Thanks largely to the smart and forward-thinking people in its Advanced Media wing, Major League Baseball has moved toward providing more and more information to its fans. One exception is in the department of my column today: All-Star voting. It used to be that baseball provided a rundown of every player’s vote total, including write-ins that received a material number of votes, and all the way down to the player ranked at the bottom of his position pool. But now all we get is the top five at each position. How many Nationals loyalists voted for Nick Johnson–even though he’s yet to play a game this season? Is Trot Nixon or Emil Brown the lowest ranked outfielder in the American League? How close is Curtis Granderson to cracking the top 15 (and how in the hell did Craig Monroe get in there?) Perhaps this is done for political reasons; nobody wants to hurt Nick Punto‘s feelings. But inquiring minds want to know these things.
In fact, not only should MLBAM be providing vote totals for every player listed on the ballot, but it should be breaking those vote totals down in as many ways as possible. Who has received the most votes in the past week? How much of Prince Fielder‘s support comes from Wisconsin? Are there significant differences between Internet and ballpark ballots? Who is winning the foreign vote?
This sort of thing would increase enthusiasm and participation for the balloting process, especially if tied in with community-oriented elements. Create a Facebook page for J.J. Hardy‘s candidacy where fans can write in with their arguments on his behalf. Send text messages to fans when their favorite player rises or falls in the standings. The All-Star Game is the one time each season when baseball just bucks up and has some fun, and yet the balloting counts are treated like some sort of trade secret.
The reason I’m complaining about this is because I’ve long wanted to write a column on team-by-team biases in All-Star balloting. How much does it help to be on the Yankees, or hurt to be on the Pirates? Unlike every other year, I’ve remembered that idea two weeks before the All-Star Game is played, rather than two weeks after. This analysis is made more difficult, of course, by the lack of comprehensive voting results. Nevertheless, we will press forward.
The idea is to create a simple model of the voting results based a player’s performance. For example, the model might conclude that David Wright should have about 1.0 million votes based solely on his performance. If instead David Wright has 1.4 million votes, that tells us something about the popularity of David Wright, or of the team that he plays for.
More specifically, the inputs for the model are a player’s VORP thus far in 2007 and his VORP in 2006. There are certainly other variables that could be considered–do fans like batting average guys more than home run guys?–but since this column is meant to be on the whimsical side, we’ll just keep things simple.
In addition, we need a player’s vote total. We have this information for the top five qualifiers at each position, but for everyone else, we have to guess. It looks like there have been about six million ballots cast thus far–the cumulative totals for the top five players at each position generally sum up to between four million and five million, and you have to make some allowance for the downballot guys. Thus, we start with a baseline of six million votes, subtract out the voting totals for the top five, and divide the remaining votes evenly among the rest of the nominees.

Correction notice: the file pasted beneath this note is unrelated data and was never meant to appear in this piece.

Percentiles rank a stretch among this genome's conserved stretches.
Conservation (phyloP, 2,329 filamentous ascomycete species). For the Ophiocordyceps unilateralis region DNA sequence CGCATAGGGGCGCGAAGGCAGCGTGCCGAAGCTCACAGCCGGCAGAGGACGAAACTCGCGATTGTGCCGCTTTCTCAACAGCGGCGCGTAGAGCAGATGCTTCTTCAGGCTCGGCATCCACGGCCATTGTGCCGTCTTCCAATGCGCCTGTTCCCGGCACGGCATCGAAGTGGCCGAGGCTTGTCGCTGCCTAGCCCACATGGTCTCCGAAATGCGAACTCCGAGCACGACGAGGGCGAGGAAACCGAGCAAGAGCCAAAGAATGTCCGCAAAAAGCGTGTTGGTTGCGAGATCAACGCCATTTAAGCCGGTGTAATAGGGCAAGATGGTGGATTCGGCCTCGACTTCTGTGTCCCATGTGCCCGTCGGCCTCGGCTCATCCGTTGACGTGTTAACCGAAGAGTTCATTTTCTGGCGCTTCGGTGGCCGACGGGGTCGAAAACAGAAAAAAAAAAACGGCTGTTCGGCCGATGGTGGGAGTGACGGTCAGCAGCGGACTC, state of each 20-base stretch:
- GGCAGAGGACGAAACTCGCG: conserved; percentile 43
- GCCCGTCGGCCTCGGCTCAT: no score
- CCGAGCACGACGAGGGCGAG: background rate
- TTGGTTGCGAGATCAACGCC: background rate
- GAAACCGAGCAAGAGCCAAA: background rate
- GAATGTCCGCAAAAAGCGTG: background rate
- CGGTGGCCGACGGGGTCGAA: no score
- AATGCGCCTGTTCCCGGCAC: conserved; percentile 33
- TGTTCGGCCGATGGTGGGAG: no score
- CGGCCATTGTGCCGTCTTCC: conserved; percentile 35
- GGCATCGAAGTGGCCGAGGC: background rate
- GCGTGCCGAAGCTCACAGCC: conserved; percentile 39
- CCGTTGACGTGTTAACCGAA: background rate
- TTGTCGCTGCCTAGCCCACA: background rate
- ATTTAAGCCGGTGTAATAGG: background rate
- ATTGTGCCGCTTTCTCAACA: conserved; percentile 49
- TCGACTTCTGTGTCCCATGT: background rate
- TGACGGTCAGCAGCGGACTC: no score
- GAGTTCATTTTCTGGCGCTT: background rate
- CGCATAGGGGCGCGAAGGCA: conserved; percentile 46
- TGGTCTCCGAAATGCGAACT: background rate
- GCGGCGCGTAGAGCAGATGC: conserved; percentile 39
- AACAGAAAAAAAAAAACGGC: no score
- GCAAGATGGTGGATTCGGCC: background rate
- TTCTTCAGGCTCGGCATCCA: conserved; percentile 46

By using 2007 and 2006 VORP alone (technically, the square of 2007 and 2006 VORP, which tracks the results more closely than any sort of linear estimate), it turns out that the model is able to explain about 50 percent of the variance in the vote counts. That’s actually not a bad total, considering how crude both the model and the underlying data set is. We gain a few more points of predictive power if we tweak the results to ensure that the proper number of votes are allocated at each position. Without this adjustment, there are too few predicted votes for National League catchers, for example, since there aren’t too many high VORPs at that position this year, but there are too many at first base in the American League, since the league has cherry-picked some of the stronger DHes and listed them on the ballot as first basemen.
One interesting result is that 2007 performance is much more predictive of a player’s position on the ballot than 2006. Specifically, each point of VORP accumulated in 2007 is worth about four times as much as a point of VORP accumulated in 2006. This is a slightly misleading result, since we’re comparing partial-season and full-season numbers. Nevertheless, it’s safe to conclude that fans are treating the All-Star game as a reward for having a hot six, eight or ten weeks to start the season, rather than necessarily going with the guys they’d pick if their lives depended on winning a ballgame tomorrow.
This is a somewhat ironic result, because for years and years the argument was that the fans were too slow to recognize changes in performance, and kept electing the same veterans year after year. In fact, the process has almost completely reversed itself, to the point where the fans barely consider a player’s pedigree prior to 2007 at all. No doubt this has a lot to do with the introduction of Internet balloting, which puts the current year’s statistics just a mouse click away, and perhaps more specifically the influence of fantasy baseball, since no crowd of fans is more firmly in the what-have-you-done-for-me-lately camp than avid fantasy gamers.